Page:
Instead, his softball speech barely made the television and print news. Other issues dominate, of course: welfare reform, and America's recent emergence as the number-one target of terrorism. But Dole's flop on values comes in part because the press and public know that, even though Dole blames Hollywood, it is we the people who are responsible for shaping up and teaching our children to be worthwhile citizens. There's no small irony in Dole representing a political culture that preaches personal responsibility, and blaming our sorrows on a godless, greedy (and thriving) entertainment industry.
Likewise, it is commonly agreed that Hollywood films are what they are because the film business, like any other, follows the market. (As with politicians, we get the movies we deserve.) Odd then, for a good free-enterprise Republican like Dole to tell Hollywood to ignore market realities. "Don't tell us `the market made me do it,' you're free to do anything you want," Dole said.
There's a certain nobility in this last statement, and it sounds vaguely like the plaints of environmentalists and liberal social activists, who for decades have petitioned corporate interests to sacrifice a portion of the bottom line for the common good. He is asking the industry to temper its successful exploitation of the market with some higher thinking about its effect on society.
I can't speak for the music industry, but the Hollywood film giants have not been totally irresponsible here. Forrest Gump and Schindler's List became big hits, but not because they were high-concept films with a built-in audience, like True Lies. A movie like Gump is an expensive gamble.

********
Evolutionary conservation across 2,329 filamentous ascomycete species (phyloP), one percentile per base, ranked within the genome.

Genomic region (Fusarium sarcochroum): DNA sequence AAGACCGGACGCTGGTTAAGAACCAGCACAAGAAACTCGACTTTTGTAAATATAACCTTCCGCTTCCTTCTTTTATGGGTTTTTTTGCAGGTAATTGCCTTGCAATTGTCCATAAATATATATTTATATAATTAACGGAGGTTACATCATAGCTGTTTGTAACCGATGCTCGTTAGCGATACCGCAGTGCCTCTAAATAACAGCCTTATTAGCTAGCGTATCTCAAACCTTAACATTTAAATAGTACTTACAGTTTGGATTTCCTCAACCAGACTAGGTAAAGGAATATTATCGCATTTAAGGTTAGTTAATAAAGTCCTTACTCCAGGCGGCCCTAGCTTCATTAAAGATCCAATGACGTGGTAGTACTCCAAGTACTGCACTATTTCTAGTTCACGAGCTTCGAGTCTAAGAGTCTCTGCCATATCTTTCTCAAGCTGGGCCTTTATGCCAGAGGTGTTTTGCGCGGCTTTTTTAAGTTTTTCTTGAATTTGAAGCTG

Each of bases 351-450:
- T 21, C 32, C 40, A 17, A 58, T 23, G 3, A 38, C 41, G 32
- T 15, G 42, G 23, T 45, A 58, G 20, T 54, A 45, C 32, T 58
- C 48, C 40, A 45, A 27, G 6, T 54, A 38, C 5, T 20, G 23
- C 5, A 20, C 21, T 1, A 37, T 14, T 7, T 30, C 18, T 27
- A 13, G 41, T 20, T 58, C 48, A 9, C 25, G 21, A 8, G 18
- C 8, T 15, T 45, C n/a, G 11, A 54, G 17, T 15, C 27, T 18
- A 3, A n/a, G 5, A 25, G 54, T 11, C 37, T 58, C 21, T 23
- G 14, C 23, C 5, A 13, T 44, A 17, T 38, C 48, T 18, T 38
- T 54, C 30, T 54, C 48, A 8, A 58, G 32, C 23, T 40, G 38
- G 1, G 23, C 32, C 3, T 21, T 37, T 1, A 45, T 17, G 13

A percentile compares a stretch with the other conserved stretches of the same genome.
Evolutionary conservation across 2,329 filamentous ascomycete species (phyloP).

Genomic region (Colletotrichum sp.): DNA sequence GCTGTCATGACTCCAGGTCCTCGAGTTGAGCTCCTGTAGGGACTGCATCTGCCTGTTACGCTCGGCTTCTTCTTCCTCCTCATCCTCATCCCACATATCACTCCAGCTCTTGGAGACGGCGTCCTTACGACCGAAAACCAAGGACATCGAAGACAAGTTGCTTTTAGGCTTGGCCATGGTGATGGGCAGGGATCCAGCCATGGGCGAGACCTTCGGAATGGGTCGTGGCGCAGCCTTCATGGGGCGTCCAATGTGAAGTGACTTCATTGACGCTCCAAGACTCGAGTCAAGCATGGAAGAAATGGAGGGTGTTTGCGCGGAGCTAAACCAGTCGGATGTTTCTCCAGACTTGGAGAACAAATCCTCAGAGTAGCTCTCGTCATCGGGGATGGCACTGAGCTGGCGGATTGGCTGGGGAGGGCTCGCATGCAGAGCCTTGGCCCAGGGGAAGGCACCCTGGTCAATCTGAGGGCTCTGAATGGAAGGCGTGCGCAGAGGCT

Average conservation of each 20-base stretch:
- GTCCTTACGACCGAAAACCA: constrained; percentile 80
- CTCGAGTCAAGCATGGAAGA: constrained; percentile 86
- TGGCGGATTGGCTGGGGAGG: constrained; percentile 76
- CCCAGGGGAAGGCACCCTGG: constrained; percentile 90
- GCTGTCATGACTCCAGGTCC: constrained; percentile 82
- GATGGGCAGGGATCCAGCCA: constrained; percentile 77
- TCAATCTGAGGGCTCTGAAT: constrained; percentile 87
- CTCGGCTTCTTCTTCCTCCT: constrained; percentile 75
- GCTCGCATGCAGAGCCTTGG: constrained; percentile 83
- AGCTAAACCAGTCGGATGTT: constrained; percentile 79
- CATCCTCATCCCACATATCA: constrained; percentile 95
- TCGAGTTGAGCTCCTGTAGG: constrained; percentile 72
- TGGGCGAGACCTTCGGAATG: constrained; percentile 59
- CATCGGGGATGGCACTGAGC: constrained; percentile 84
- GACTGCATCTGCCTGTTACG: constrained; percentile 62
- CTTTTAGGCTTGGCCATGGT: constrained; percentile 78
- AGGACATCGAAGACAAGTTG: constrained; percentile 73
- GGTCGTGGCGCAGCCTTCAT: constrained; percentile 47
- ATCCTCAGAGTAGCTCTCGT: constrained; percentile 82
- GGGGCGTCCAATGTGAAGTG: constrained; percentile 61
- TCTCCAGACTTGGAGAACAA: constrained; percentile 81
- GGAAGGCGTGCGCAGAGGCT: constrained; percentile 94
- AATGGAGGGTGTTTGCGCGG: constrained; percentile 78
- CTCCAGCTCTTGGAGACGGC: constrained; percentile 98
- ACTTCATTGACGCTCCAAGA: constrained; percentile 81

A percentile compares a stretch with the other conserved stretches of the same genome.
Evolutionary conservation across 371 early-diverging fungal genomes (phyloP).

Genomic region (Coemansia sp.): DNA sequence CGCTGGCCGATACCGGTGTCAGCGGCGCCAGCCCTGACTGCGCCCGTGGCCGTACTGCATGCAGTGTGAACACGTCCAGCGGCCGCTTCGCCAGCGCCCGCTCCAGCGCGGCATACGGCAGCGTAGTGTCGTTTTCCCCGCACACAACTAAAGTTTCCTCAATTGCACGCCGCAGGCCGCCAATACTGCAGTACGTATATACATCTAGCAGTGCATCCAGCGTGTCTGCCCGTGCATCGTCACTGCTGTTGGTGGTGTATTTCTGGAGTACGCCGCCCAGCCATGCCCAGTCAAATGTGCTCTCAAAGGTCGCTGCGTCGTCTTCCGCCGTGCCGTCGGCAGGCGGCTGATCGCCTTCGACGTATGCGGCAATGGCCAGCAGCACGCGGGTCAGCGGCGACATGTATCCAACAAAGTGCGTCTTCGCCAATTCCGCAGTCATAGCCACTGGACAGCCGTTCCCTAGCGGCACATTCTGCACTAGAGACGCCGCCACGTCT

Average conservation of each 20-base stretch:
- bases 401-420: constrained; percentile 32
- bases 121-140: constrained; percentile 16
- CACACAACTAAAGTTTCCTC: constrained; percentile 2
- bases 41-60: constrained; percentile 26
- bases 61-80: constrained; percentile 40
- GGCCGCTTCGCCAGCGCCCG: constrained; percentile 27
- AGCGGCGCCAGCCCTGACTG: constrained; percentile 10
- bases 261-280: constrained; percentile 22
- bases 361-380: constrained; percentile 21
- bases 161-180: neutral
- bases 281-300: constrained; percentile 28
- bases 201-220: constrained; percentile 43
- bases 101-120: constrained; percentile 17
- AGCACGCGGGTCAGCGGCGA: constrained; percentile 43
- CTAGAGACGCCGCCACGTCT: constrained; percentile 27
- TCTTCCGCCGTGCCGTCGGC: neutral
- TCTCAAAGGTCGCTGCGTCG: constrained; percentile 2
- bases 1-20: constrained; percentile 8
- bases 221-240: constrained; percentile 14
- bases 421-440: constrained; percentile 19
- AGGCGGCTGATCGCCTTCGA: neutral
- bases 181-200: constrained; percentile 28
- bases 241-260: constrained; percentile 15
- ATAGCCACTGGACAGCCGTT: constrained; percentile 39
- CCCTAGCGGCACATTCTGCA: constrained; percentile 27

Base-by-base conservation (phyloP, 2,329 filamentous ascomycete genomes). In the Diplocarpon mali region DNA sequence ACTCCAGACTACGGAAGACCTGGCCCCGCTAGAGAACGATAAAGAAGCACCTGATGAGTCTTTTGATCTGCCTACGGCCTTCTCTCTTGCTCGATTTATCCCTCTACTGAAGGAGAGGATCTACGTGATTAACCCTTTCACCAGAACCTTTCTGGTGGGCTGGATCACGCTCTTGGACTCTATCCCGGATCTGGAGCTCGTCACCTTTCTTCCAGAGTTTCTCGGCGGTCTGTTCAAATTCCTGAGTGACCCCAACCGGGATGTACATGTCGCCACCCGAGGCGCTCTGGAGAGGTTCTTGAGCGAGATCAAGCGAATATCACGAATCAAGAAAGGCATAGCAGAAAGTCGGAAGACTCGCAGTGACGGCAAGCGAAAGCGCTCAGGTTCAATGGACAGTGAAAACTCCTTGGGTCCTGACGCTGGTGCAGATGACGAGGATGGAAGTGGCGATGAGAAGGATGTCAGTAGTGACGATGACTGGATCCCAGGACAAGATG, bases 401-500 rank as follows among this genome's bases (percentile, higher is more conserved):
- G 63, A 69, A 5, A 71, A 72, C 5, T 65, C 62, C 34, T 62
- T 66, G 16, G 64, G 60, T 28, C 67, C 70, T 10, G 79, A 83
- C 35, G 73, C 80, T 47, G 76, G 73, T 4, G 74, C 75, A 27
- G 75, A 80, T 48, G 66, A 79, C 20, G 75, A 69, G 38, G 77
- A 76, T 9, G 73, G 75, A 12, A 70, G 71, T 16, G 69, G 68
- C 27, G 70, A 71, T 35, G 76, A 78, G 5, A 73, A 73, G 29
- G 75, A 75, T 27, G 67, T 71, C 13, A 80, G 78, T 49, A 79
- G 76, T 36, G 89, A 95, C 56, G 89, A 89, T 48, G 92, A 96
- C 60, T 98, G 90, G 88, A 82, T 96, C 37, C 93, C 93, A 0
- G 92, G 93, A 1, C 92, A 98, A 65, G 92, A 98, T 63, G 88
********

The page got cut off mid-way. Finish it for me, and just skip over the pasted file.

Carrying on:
And the industry has slowly but surely come to embrace the wave of independents setting up boutique studios for the distribution of such films as The Brothers McMullen and Reservoir Dogs. This has been motivated more by economics than moral high-roading, but the effect has been very beneficial.
One wishes that Dole would use his bully pulpit in a different way, attacking not sexy and violent films but mean-spirited and stupid ones. (My first target: Independence Day.) Dole would likely put in his cross-hairs films like Clockers or Menace II Society, films brimming with pessimism, and profanity, and violence. But to dismiss them is to ignore their value as societal snapshots and cautionary tales.
Why not go after movies like Grumpier Old Men, Kazaam, or Phenomenon? These tasteless confections are engineered specifically around the appeal of their stars, and the waste of talent and money expended on such projects is shameful. This waste is at least as morally objectionable as the rudeness and foul language Dole places at the center of his agenda.
Of all the fine and enduring women who served the screen across the decades, Claudette Colbert was easily among the most admirable. On screen, she projected a rich combination of desirable qualities: intelligence, femininity, self-assurance, sophistication and easy, unforced charm. Her personal grace was such that when a young film critic who chanced to meet her 24 years ago declared his admiration for It Happened One Night, she responded as if she had never been praised for that extraordinary performance before.n